Your IndustryAug 6 2014

IFAs bury their heads in the digital sand

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Financial industry executives have realised that digital is a threat to their business, but are reluctant to deal with it, Forrester Research has found.

The 20-page report, Digital Disruption Hits Retail Financial Services, pointed out that retail financial services are a target for innovators, because dozens of digital disruptors are giving consumers cheaper, better or new ways to manage their finances.

According to Forrester’s 2014 digital business online survey, eight out of 10 executives in banking and financial services believe their business will be disrupted by digital technologies in the next 12 months.

Fewer than half, however, believe that digital is a major driver of their firm’s strategy.

The report summarised how digital disruptors are hitting financial services from every corner, and found that most consumers these days get imperfect financial advice or none at all.

But by leveraging technology, it argued that digital disruptors can deliver high-quality advice at lower prices.

For example, digital financial advice platforms such as SigFig deliver actionable recommendations based on an understanding of the consumer’s financial position, and digital investment managers such as Nutmeg offer diversified portfolios customised to individual investors.

Comparison websites and apps such as Bankrate aggregate product information in every category of personal finance, enabling consumers to specify their requirements to find the right products for them.

Oliwia Berdak, an analyst for Forrester Research, said: “Digital executives at incumbent financial services firms should act now. The appearance of multiple startups keen on disrupting financial services is just the start.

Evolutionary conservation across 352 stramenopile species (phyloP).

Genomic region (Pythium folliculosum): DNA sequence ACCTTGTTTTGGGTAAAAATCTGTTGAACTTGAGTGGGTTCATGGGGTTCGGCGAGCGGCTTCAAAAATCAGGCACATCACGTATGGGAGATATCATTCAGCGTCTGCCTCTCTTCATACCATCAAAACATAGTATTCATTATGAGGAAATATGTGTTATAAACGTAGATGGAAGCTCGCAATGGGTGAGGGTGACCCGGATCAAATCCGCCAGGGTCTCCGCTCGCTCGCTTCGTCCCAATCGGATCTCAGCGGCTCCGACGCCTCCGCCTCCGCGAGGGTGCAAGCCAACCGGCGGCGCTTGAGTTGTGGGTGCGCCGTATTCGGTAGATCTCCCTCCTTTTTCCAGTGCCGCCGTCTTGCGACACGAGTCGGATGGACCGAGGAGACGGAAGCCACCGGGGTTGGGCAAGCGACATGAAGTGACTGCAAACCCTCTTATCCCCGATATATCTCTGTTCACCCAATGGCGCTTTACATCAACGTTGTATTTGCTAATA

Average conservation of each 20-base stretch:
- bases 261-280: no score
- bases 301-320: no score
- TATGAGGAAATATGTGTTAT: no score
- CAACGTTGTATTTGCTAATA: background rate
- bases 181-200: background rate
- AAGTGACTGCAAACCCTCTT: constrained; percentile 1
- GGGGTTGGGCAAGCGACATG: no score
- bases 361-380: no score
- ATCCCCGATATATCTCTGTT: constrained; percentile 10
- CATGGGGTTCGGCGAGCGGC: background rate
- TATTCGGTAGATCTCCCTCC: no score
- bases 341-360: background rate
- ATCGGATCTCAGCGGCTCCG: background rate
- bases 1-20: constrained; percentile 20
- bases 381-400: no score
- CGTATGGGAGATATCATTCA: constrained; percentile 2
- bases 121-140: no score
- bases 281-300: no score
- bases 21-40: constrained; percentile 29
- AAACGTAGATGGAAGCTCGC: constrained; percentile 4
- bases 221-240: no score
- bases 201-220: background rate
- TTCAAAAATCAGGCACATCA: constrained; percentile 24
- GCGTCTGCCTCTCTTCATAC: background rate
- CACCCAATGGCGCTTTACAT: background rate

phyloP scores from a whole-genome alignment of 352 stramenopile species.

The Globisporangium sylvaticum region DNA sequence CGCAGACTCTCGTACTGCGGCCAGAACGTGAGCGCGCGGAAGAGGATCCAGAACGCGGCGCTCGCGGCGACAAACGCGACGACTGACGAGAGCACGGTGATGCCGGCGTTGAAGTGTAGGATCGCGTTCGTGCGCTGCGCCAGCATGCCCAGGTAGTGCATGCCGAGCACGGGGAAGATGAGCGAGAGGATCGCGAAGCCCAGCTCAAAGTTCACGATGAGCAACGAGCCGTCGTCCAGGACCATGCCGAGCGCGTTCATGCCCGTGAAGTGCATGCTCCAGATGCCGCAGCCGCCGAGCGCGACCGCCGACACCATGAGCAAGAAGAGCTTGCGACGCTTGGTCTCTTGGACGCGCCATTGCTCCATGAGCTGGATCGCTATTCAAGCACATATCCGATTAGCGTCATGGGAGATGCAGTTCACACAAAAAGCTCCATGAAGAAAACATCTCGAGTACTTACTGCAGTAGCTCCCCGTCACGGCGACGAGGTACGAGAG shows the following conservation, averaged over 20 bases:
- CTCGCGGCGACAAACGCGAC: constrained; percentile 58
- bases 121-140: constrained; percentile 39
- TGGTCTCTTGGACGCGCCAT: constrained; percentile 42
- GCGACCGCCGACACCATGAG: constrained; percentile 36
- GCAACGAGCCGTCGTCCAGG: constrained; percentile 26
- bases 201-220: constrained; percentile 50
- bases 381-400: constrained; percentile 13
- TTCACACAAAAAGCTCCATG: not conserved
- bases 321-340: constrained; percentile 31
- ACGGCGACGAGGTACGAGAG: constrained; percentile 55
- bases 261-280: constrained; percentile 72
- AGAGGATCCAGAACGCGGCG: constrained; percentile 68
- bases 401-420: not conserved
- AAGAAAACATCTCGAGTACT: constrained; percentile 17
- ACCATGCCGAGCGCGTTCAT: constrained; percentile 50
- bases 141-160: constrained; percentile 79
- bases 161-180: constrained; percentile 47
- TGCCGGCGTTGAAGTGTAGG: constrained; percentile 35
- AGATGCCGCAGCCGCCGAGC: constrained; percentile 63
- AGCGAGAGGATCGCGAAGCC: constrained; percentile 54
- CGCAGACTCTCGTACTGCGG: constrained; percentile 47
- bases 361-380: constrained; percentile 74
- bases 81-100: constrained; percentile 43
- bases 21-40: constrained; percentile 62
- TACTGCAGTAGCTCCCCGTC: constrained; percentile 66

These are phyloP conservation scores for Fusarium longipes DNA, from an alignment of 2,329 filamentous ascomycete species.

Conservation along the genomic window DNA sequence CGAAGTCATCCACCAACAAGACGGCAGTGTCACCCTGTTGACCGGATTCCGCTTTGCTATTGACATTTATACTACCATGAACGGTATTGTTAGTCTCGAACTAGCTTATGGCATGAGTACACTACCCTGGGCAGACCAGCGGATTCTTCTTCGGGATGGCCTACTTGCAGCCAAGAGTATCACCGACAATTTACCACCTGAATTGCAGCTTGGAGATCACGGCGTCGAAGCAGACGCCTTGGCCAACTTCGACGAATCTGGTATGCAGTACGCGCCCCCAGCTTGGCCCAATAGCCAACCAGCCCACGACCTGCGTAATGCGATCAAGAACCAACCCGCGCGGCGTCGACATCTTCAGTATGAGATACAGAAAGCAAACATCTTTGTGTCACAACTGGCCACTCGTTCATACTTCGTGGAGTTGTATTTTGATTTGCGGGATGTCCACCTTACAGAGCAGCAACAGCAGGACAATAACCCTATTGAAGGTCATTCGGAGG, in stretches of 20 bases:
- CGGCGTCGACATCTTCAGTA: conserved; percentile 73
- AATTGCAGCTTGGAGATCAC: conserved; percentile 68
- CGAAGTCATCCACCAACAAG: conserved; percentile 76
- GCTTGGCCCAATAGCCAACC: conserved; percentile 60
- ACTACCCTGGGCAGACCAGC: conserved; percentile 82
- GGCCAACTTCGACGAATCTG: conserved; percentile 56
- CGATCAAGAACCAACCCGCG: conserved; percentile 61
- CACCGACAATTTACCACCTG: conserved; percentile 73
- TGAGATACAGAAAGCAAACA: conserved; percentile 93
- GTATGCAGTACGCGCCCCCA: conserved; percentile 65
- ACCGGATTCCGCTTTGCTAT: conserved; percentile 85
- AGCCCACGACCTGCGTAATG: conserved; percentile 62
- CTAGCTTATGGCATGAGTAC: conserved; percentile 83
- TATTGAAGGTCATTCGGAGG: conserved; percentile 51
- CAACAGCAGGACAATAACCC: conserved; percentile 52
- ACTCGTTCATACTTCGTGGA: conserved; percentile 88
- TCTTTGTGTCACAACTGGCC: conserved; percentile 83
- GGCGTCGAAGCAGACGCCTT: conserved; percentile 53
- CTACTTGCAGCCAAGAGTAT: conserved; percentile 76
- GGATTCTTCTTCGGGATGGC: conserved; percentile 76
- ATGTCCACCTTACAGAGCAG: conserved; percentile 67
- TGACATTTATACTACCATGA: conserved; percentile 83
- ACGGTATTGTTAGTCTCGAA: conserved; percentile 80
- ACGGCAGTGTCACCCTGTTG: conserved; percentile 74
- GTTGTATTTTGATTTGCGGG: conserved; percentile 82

“In the next five years, digital disruption will accelerate. While the speed and impact of this transition will vary across countries, the industry as a whole will inevitably change.”

The research signalled that banks, insurers and wealth management firms are besieged by a wave of startups, and that regulation is no longer a barrier to entry as digital disruptors adopt new business models that let them bypass regulatory hurdles.

Ms Berdak added: “Governments and regulators look favourably at innovation in financial services as a way to bring more competition and efficiency to a sector tarred by the financial crisis of 2007-08 and mis-selling scandals.

“Many disruptors, such as social lending platform or digital money managers, are enablers: They don’t hold capital, but connect people with money to invest with those in need of funds, or use existing transaction data from banks to offer customers help with budgeting.

“Without capital requirement, these businesses are quick to set up, cost-efficient and more agile.”

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